The re-evaluation and rebranding of a public library from a Human Centred Design (HCD) point of view: a case study
This study attempts to gain an understanding of the responsibilities and place of the designer within his/her social, political and environmental context, a topic which is continuously being scrutinised. Graphic designers, as practitioners and researchers, have shifted towards principles found within Human-Centred Design (HCD) and problem-solving processes, primarily concerned with the community’s need and the voice of the community members within the problem and thus integrating the user into the design practice and problem-solving process. This practice-based research project reflects upon the integration of human-centred graphic design processes, analysing the brand and wayfinding design currently incorporated in the Sasolburg Public Library (SPL) through the implementation of HCD thinking and problem-solving processes, Participatory Action Research (PAR) and the HCD IDEO toolkit. The researcher critically and experientially questions and reflects upon HCD thinking: its problem-solving strategies, strengths and the ultimate result of its integration into the project, as she aimed to codesign a functional brand identity and way-finding system that resonates with the identified community need as well as the SPL’s current space and place ‘description’, essentially attempting to create a public library that is human-centred at heart. The integrated co-designed problem-solving processes, guided by the HCD IDEO toolkit, were applied within a focus group setting, and comprised out of seven focus group sessions referred to as HCD team meetings. The focus group sessions consisted out of six HCD team meeting and one member checking contact session, supported by various research phases. The team meetings all considered theoretical constructs within multiple HCD research approaches, including the HCD analysis model, PAR research cycles and the action research model, constantly re-considering existing assumptions and structures within the unique context of a public library setting, but specifically the SPL. Each focus group team meeting, and its subsequent research tools, were tailor-made for the SPL context, considering principles of the co-design process along with the expertise and perceived knowledge structures of the HCD team consisting of the designer (as specialist within practice), the researcher (as specialist academic) and the librarians (as specialists within the SPL and the identified problem). Arising from this complex construction of tools, and subsequent data collected, various findings were made identifying the value and strengths as well as the feasibility of HCD thinking processes and their integration within a ‘real life context’. Summarised findings include: the implementation of co-design processes, PAR repetitive cycles, and the creation of design deliverables answering to identified needs; tensions identified within the co-design process, sparking the beginning of what seems to be a continuous and endless ‘power/authority/expertise struggle’ throughout the problem-solving process; an aesthetic adjustment (with specific reference to graphic design executions identified within traditional design practices) as a result of the co-design process and lastly, a break in HCD co-design thinking, which argues for implementing democratic thinking practice and processes within the production and design application process. Considering the findings on the HCD research process within the context of this research, suggestions towards possible design solutions and future potential applications (within a theoretical context) are made, allowing the research in its specific, public library context, to contribute to HCD theoretical thinking processes and their integration within graphic design research and practice.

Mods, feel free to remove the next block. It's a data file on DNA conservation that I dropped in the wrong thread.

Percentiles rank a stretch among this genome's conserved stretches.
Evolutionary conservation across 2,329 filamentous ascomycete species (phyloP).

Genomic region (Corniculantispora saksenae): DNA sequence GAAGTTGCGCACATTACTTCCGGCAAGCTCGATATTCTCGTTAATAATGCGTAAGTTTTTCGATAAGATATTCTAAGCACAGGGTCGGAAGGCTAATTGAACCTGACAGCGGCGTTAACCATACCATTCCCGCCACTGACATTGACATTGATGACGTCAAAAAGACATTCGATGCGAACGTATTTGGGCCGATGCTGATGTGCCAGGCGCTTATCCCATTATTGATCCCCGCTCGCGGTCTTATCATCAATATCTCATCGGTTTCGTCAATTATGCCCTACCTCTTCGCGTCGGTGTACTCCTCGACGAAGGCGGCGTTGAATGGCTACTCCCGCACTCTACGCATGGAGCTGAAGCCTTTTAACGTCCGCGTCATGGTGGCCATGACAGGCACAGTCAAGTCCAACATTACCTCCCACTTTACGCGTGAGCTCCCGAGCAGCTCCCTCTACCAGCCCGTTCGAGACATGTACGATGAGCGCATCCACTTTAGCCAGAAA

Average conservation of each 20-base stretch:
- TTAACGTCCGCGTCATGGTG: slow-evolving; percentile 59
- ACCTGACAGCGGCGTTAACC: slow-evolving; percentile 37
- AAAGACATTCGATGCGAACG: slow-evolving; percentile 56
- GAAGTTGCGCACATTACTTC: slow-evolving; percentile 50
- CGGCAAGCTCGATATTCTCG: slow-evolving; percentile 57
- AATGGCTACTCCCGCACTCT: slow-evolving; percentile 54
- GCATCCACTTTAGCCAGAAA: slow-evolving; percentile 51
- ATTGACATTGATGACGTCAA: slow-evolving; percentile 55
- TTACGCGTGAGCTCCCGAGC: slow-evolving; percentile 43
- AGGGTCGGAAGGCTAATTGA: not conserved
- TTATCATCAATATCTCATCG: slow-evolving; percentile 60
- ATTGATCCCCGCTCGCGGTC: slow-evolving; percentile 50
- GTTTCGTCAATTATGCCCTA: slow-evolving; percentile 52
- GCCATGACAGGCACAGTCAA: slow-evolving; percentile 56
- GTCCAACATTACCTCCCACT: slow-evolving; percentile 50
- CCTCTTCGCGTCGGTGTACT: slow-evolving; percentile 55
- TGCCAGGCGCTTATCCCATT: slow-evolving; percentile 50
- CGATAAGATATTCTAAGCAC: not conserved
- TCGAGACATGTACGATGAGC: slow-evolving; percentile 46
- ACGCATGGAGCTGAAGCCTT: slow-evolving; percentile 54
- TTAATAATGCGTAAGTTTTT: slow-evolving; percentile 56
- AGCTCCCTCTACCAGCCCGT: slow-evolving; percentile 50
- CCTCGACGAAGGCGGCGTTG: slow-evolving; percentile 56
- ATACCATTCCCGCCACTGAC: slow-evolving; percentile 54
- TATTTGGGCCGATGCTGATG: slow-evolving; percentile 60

Human-centred design, branding, wayfinding, participatory action, IDEO toolkit, design, tensions, problem-solving processes, aesthetics in design, community needs, co-design